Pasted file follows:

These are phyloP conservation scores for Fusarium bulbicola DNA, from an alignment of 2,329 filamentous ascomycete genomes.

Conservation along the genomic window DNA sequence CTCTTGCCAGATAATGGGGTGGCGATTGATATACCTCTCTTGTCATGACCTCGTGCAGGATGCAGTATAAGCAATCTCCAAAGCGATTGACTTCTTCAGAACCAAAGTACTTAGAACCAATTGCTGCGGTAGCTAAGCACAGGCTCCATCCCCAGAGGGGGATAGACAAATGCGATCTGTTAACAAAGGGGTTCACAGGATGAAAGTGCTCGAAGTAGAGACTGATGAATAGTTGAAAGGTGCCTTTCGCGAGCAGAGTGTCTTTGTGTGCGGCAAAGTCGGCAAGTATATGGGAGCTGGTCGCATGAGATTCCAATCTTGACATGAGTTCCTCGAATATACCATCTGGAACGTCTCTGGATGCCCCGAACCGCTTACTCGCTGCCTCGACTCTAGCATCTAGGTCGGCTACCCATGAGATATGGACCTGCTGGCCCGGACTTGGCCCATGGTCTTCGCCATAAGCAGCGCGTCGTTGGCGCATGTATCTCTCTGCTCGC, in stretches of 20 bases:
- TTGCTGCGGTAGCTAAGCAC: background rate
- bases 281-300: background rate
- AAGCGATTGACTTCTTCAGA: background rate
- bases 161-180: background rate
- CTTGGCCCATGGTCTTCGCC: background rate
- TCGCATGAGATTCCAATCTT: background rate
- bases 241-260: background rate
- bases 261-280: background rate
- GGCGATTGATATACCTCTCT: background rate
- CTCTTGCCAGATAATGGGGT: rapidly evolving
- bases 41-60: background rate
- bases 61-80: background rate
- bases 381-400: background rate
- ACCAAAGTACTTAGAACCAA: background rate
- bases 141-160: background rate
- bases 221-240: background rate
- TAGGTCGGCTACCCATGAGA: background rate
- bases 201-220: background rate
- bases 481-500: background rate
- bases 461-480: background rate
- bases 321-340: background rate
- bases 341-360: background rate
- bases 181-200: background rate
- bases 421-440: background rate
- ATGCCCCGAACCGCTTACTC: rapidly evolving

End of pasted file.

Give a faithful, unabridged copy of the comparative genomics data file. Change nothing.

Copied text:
These are phyloP conservation scores for Fusarium bulbicola DNA, from an alignment of 2,329 filamentous ascomycete genomes.

Conservation along the genomic window DNA sequence CTCTTGCCAGATAATGGGGTGGCGATTGATATACCTCTCTTGTCATGACCTCGTGCAGGATGCAGTATAAGCAATCTCCAAAGCGATTGACTTCTTCAGAACCAAAGTACTTAGAACCAATTGCTGCGGTAGCTAAGCACAGGCTCCATCCCCAGAGGGGGATAGACAAATGCGATCTGTTAACAAAGGGGTTCACAGGATGAAAGTGCTCGAAGTAGAGACTGATGAATAGTTGAAAGGTGCCTTTCGCGAGCAGAGTGTCTTTGTGTGCGGCAAAGTCGGCAAGTATATGGGAGCTGGTCGCATGAGATTCCAATCTTGACATGAGTTCCTCGAATATACCATCTGGAACGTCTCTGGATGCCCCGAACCGCTTACTCGCTGCCTCGACTCTAGCATCTAGGTCGGCTACCCATGAGATATGGACCTGCTGGCCCGGACTTGGCCCATGGTCTTCGCCATAAGCAGCGCGTCGTTGGCGCATGTATCTCTCTGCTCGC, in stretches of 20 bases:
- TTGCTGCGGTAGCTAAGCAC: background rate
- bases 281-300: background rate
- AAGCGATTGACTTCTTCAGA: background rate
- bases 161-180: background rate
- CTTGGCCCATGGTCTTCGCC: background rate
- TCGCATGAGATTCCAATCTT: background rate
- bases 241-260: background rate
- bases 261-280: background rate
- GGCGATTGATATACCTCTCT: background rate
- CTCTTGCCAGATAATGGGGT: rapidly evolving
- bases 41-60: background rate
- bases 61-80: background rate
- bases 381-400: background rate
- ACCAAAGTACTTAGAACCAA: background rate
- bases 141-160: background rate
- bases 221-240: background rate
- TAGGTCGGCTACCCATGAGA: background rate
- bases 201-220: background rate
- bases 481-500: background rate
- bases 461-480: background rate
- bases 321-340: background rate
- bases 341-360: background rate
- bases 181-200: background rate
- bases 421-440: background rate
- ATGCCCCGAACCGCTTACTC: rapidly evolving